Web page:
Right in the gills.
Over the summer, a 61-year-old swimmer in Cape Cod faced down a shark attack. But William Lytton survived to tell the tale, and shared his shark fighting technique with the Associated Press. Simply put, punch it straight in the gills.
Lytton was enjoying a summer vacation in Massachusetts, when he suddenly felt an intense pain run through his left leg. He instantly realized it was a shark attack.
‘‘I initially was terrified, but, really, there was no time to think,’’ he tells the AP. He only remembered the advice from nature documentaries saying gills were a weak point. He remembered correctly. Although common myth says a shark’s nose is its weak point, it’s really the gills.
Giving the shark what the AP refers to as a “strong smack” with his left hand, Lytton was able to free himself of the shark’s bite. The shark had embedded its teeth in Lytton’s leg and death was a very real possibility. As the shark loosened its grip on Lytton’s leg, it also tore away several tendons.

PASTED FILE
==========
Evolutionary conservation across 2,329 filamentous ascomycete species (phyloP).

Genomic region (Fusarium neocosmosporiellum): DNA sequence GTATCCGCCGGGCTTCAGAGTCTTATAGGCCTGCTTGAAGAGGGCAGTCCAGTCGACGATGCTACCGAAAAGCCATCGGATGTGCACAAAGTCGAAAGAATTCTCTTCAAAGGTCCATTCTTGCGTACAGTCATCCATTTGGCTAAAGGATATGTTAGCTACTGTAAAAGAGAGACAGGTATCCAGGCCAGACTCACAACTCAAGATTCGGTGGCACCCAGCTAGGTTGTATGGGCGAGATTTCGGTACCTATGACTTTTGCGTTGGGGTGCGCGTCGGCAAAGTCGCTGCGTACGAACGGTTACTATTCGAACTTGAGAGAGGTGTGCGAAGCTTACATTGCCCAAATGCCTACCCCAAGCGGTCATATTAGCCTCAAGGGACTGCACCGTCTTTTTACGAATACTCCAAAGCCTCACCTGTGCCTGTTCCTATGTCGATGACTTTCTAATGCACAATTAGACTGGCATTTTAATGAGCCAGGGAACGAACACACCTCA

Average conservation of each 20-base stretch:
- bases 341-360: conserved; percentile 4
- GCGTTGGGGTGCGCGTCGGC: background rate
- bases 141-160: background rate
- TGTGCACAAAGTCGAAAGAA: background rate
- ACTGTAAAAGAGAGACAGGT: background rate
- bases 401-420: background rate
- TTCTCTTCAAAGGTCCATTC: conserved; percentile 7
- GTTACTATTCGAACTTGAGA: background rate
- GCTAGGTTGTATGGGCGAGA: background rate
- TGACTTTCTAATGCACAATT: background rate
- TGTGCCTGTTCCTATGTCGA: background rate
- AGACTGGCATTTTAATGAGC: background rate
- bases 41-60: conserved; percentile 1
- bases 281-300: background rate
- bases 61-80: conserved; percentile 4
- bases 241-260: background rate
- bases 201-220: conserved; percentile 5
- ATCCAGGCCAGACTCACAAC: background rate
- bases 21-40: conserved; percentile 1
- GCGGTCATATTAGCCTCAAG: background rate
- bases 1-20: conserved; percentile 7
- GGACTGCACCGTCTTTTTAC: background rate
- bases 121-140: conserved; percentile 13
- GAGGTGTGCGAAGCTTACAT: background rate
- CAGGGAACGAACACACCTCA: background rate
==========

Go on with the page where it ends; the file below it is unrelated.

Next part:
Still stranded in the ocean, Lytton took several strong strokes towards the shore and after a certain distance, started shouting for help. Other beachgoers luckily included off-duty nurses and medical professionals who were able to stem the bleeding.
‘‘The pain was really excruciating,’’ Lytton says. ‘‘I remember the helicopter landing and then nothing for the next two days.’’
During that time period, Lytton fell into a coma. He was airlifted to Tufts Medical Center where he underwent 6 surgeries and received 12 pints of blood, beginning his long road to recovery.
The shark didn’t hit any critical nerves and veins and there was no major bone damage, so Lytton’s rehab will take weeks instead of years. After a few weeks at Tufts Medical Center, Lytton will head back home to New York for more rehab.
While shark attacks are uncommon, they do happen. Researchers in Australia are using machine learning to build drones that are able to detect sharks in the water.
Source: Boston Globe